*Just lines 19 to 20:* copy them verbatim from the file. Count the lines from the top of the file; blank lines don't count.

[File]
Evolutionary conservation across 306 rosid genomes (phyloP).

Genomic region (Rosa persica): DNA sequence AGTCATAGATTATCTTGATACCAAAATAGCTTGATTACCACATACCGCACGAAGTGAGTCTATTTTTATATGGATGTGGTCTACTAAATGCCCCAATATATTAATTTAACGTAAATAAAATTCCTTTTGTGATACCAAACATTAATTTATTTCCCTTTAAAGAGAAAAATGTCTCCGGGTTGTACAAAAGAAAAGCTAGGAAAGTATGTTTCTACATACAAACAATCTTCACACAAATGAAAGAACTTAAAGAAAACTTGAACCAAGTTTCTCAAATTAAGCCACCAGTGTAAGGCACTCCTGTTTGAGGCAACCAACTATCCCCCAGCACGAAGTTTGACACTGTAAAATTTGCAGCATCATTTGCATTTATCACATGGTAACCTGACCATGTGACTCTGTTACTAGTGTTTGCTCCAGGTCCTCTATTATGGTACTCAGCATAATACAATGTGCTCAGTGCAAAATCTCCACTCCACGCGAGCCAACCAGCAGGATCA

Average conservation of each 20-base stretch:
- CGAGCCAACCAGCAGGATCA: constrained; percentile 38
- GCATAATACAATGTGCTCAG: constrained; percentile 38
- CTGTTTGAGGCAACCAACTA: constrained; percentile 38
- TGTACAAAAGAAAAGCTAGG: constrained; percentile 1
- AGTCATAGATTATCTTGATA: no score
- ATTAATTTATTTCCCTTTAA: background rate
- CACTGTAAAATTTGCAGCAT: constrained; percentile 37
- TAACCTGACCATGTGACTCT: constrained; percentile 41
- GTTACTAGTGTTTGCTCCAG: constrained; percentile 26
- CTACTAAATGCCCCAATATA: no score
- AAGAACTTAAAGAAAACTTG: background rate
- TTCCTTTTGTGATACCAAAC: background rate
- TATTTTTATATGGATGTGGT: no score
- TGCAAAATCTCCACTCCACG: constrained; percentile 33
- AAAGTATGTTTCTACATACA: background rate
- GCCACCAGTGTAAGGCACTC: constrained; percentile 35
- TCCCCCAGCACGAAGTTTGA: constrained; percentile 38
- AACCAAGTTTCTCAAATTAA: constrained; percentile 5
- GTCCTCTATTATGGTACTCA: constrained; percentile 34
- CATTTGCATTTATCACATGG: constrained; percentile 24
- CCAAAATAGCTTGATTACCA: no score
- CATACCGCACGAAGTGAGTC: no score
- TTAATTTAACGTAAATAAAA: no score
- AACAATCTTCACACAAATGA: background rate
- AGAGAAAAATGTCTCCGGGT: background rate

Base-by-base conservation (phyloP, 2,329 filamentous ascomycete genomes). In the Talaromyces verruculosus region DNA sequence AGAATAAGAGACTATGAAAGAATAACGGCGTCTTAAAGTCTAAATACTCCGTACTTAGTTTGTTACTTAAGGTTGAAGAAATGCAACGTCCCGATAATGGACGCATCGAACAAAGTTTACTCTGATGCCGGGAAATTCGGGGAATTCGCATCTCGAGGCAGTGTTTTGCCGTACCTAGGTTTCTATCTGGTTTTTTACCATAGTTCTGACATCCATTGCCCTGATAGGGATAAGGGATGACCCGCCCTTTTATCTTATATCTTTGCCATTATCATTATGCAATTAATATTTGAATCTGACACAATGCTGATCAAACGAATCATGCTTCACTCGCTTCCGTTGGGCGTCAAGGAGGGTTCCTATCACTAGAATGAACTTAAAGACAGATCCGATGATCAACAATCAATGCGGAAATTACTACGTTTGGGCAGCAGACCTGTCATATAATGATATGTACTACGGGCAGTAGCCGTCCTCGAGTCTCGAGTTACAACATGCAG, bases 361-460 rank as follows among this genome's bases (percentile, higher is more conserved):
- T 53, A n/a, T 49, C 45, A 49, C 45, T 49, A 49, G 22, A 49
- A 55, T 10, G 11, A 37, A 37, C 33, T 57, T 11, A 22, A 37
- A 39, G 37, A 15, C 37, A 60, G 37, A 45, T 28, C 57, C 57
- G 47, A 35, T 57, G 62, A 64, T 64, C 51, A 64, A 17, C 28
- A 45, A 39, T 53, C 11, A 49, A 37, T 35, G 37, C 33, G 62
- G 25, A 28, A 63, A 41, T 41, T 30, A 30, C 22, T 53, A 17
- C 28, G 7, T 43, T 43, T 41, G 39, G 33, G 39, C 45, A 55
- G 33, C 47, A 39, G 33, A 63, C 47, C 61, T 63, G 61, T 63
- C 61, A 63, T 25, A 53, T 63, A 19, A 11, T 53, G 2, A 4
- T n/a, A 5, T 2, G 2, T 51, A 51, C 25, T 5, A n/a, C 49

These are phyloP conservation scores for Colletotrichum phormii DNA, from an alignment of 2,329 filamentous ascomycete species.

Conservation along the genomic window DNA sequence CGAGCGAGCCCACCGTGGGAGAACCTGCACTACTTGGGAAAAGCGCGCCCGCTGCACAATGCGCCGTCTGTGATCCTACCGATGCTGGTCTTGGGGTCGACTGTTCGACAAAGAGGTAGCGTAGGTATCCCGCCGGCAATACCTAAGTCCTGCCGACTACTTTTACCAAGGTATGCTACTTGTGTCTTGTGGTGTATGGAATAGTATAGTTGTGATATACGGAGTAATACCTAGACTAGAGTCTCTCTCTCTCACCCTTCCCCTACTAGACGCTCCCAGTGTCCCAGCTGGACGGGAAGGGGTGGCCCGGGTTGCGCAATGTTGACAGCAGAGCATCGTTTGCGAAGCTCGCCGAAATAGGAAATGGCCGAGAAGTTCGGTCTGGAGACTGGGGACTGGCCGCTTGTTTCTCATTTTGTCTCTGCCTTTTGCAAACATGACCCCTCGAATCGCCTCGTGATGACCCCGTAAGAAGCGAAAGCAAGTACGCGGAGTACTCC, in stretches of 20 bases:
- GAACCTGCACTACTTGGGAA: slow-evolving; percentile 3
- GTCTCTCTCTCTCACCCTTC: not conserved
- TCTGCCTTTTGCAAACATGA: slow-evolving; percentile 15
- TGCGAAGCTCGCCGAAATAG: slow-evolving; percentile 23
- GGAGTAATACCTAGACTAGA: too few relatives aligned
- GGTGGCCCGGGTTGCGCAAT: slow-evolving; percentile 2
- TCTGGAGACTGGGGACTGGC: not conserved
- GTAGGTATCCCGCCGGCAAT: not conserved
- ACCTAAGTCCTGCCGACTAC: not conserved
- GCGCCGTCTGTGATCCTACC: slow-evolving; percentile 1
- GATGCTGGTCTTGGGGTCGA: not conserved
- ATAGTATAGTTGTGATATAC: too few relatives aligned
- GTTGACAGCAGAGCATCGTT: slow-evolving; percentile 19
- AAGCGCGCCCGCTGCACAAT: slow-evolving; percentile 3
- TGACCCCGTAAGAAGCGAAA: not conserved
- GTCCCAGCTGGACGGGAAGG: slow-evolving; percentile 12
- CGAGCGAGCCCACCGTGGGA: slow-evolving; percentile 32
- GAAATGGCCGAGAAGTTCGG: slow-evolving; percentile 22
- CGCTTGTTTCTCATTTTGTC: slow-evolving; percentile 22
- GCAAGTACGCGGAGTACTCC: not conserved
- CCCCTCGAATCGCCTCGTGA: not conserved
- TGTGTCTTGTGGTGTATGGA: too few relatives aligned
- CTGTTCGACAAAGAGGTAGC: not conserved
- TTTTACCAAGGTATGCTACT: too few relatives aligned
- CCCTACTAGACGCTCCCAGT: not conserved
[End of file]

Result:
- GCCACCAGTGTAAGGCACTC: constrained; percentile 35
- TCCCCCAGCACGAAGTTTGA: constrained; percentile 38